I put this out in October 2015 on this blog and then entered it into a number of local exhibitions but there were no takers. It also resided on my websites for a year and a half and with the lack of interest I decided to replace it on my main website, but last week someone saw it on one of my other websites which I dont update too often and they bought it. It just takes the right person to come along and see it and you have a sale.
It has made me resolve to check what I do have out there on the web as it might have been embarrassing if I had cut it up and used it as scrap paper which I am prone do when practising techniques or developing paintings.
Other seascapes and watercolours are available on my website. Get them whilst you have the chance : grahammcquadefineart.com
Another in the beach series. I wanted to do someone working on the beach, but I’m not sure about this – probably too much empty space. The guy is sucking up lugworms from their burrows with a pump device. You then use the worm for fishing bait. In my day we had to dig them out and you had to dig fast as they went down their holes as you dug. Still, if you dug judiciously you could dig down two holes at once and double your gain. It was certainly good for the biceps.
Early evening on Bexhill beach I spotted a group crossing the sands and took some photos. I rearranged the figures and added some seagulls for narrative. In hindsight I could have left out the parents and focussed on the two kids chasing the gulls. I might have a go at that version and see how it turns out. The sun coming from the right lights up the breaking waves, which was another aspect I liked.
We Walked along the Bexhill Beach in Sussex after an Autumn storm and had lunch at a bar in Cooden. On returning the waves still pounded the shoreline, scouring the shingle as they returned to the sea and the bright sunshine illuminated the scene. A little way further along some kite skiers made use of the stiff wind, racing over the swelling waves as if they were just flat ice.
With so many distractions of late this painting was doomed. I debated long and hard about whether just to focus in on the party having afternoon tea, but the setting of the architecture also had appeal. In the end I regretted my decision as the pediments, columns and cornices just became a labour although I still like the contrast of the greys and whites against the corner of colour with the tea drinkers. Maybe its something to try again when things are a little less hectic. I might even have a go at the tea drinkers without the architecture.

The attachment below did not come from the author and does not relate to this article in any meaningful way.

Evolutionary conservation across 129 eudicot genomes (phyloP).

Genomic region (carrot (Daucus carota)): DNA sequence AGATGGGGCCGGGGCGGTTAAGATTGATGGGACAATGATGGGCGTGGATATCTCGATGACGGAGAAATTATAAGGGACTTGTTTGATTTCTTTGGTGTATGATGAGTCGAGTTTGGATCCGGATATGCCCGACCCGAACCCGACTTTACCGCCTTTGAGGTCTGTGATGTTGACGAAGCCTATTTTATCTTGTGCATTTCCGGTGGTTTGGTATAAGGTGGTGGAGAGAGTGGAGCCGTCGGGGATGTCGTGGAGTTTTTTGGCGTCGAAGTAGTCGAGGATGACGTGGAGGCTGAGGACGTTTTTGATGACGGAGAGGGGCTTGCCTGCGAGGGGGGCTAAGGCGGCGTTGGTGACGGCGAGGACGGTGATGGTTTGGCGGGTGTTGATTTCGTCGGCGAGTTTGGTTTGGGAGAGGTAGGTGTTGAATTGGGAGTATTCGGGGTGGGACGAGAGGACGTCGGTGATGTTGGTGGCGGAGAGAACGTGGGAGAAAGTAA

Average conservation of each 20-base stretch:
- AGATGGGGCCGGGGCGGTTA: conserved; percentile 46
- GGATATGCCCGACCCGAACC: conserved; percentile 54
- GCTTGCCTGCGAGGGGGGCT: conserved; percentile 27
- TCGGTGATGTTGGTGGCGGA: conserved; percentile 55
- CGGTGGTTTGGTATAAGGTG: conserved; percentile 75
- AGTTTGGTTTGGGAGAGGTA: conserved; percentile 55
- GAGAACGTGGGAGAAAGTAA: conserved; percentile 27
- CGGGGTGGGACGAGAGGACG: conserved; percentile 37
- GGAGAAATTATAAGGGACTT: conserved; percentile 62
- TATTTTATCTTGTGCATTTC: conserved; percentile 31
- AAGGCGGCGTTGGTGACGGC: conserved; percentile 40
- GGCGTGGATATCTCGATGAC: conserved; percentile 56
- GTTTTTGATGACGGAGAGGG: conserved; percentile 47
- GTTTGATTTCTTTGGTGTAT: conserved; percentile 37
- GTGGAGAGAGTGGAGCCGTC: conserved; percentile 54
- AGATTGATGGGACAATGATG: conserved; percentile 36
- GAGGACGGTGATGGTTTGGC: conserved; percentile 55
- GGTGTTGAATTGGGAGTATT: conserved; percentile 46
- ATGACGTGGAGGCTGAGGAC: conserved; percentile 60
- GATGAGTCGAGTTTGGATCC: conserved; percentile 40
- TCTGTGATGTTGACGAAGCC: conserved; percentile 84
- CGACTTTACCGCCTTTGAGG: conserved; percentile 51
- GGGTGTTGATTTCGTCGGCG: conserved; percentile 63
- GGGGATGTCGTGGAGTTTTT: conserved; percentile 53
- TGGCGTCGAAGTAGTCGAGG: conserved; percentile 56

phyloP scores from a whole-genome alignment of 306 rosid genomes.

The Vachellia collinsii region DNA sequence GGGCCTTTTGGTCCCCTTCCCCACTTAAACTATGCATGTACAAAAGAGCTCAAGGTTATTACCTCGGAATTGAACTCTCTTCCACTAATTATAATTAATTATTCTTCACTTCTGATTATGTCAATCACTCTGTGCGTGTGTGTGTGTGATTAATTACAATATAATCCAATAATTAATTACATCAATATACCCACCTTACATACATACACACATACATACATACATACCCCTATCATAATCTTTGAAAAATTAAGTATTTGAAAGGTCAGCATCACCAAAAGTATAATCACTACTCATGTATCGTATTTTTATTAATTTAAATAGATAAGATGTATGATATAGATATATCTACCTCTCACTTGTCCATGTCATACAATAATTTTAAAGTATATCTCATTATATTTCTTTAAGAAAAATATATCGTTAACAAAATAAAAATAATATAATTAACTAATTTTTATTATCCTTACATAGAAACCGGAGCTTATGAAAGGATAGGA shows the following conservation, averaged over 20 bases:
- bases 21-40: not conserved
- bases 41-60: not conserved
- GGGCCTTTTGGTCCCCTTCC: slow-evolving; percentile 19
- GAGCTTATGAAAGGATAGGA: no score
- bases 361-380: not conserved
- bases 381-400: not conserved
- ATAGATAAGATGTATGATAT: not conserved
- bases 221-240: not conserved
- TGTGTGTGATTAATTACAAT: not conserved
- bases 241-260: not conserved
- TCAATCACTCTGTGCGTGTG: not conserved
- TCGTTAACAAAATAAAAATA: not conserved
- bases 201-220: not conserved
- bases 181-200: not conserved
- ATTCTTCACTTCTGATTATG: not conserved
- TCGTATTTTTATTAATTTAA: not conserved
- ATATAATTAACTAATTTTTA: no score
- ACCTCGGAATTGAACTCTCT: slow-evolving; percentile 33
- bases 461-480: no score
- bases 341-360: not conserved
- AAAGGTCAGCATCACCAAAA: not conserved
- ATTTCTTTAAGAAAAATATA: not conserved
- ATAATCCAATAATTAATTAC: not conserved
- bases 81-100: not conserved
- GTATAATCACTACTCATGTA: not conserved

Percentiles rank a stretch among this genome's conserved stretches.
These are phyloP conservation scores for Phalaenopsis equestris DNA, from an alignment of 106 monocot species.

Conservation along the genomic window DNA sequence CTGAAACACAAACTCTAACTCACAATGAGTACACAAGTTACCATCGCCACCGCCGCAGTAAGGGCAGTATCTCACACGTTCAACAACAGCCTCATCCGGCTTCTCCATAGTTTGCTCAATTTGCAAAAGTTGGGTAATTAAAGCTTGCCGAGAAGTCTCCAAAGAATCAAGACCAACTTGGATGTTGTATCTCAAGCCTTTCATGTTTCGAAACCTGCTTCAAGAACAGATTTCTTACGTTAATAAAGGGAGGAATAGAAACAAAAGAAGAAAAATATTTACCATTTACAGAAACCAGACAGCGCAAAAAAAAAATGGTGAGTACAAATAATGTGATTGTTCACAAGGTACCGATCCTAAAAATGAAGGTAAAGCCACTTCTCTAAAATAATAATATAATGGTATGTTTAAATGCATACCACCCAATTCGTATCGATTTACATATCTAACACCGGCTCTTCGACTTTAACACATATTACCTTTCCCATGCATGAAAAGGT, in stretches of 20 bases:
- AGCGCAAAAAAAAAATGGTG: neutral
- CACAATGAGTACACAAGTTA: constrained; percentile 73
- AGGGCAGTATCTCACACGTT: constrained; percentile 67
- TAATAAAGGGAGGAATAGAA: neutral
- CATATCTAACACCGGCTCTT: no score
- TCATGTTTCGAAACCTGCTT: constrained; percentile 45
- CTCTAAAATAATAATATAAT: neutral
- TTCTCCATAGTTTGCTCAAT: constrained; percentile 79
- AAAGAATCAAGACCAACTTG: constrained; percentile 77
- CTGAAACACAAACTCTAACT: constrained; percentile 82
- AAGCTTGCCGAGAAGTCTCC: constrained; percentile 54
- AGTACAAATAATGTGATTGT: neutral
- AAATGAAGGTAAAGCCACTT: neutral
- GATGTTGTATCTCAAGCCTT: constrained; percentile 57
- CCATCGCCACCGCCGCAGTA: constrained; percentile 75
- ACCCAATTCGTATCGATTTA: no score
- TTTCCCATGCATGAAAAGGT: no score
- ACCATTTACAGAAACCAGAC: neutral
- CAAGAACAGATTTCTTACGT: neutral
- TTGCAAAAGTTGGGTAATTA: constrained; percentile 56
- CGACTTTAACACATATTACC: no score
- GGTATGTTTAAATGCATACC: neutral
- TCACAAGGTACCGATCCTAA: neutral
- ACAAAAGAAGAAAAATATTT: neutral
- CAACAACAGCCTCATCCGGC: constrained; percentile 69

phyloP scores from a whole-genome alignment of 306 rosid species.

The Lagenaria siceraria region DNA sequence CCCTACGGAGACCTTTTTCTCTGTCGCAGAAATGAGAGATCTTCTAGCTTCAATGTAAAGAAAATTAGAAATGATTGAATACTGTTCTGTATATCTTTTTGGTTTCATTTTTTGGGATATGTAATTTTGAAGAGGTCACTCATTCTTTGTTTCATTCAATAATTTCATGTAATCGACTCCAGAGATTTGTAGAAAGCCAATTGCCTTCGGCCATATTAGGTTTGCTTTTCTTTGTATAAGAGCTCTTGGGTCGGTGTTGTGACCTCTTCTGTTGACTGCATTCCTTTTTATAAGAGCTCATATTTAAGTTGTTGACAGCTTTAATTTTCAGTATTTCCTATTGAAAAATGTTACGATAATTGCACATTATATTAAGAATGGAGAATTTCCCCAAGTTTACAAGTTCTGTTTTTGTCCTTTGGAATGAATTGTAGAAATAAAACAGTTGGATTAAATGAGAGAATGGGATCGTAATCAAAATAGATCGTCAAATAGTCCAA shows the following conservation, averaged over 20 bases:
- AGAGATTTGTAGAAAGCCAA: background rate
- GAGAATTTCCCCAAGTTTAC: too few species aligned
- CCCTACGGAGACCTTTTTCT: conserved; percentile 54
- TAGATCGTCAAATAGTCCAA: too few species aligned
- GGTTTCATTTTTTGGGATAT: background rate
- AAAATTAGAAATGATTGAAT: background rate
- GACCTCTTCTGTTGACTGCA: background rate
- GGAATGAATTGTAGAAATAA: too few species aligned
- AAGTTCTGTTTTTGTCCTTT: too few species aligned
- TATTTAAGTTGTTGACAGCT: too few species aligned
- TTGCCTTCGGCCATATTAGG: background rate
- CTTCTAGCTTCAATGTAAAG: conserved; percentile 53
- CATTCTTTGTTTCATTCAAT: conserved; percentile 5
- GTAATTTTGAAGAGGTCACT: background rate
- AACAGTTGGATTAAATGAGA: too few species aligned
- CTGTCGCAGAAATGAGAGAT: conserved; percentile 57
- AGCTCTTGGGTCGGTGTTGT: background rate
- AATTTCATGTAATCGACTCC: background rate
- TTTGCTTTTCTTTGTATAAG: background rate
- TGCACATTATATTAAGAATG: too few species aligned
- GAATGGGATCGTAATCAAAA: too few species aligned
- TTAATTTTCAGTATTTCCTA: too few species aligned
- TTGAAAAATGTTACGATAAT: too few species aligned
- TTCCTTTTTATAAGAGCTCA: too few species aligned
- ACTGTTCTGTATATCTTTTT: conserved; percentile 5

Well there are a few problems with this but I’ll publish it anyway. I like the light on the boats and may do it again, making the boats bigger to fill the foreground. But, in my humble opinion there are some good aspects as well, so here it is.
It is a similar subject to a painting I saw Joe Dowden had got published in a UK painting magazine years ago. He had blurred the marker flags on the single boat and you got the feeling of a very stiff onshore breeze. I was impressed and called the number at the end of the article. I asked Joe whether he did any courses. He then started to ramble on about cats and dogs and after a few minutes I couldn’t see where he was going. I rephrased the question and asked about lessons. Oh, he replied, I thought you said , did I do horses. I could hear a burst of laughter on the other end of the phone from people around him. At the time he didn’t, but years later he started running courses in Dubrovnik and I went on one. It was very good. Joe is a great teacher. His books are good to, full of very useful techniques, some I have used on this painting. He has a great website too.
I made this up from three photos. I loved the light coming in across the sea, illuminating the cracks in the groyne and making the wet pebbles sparkle. However the picture was a little dull without something else going on. I thought about putting some seagulls in, but decided upon the two guys who were fishing nearby who I had photographed, but with the sun. It meant I had to draw them the other way around and make up some shadow and highlights.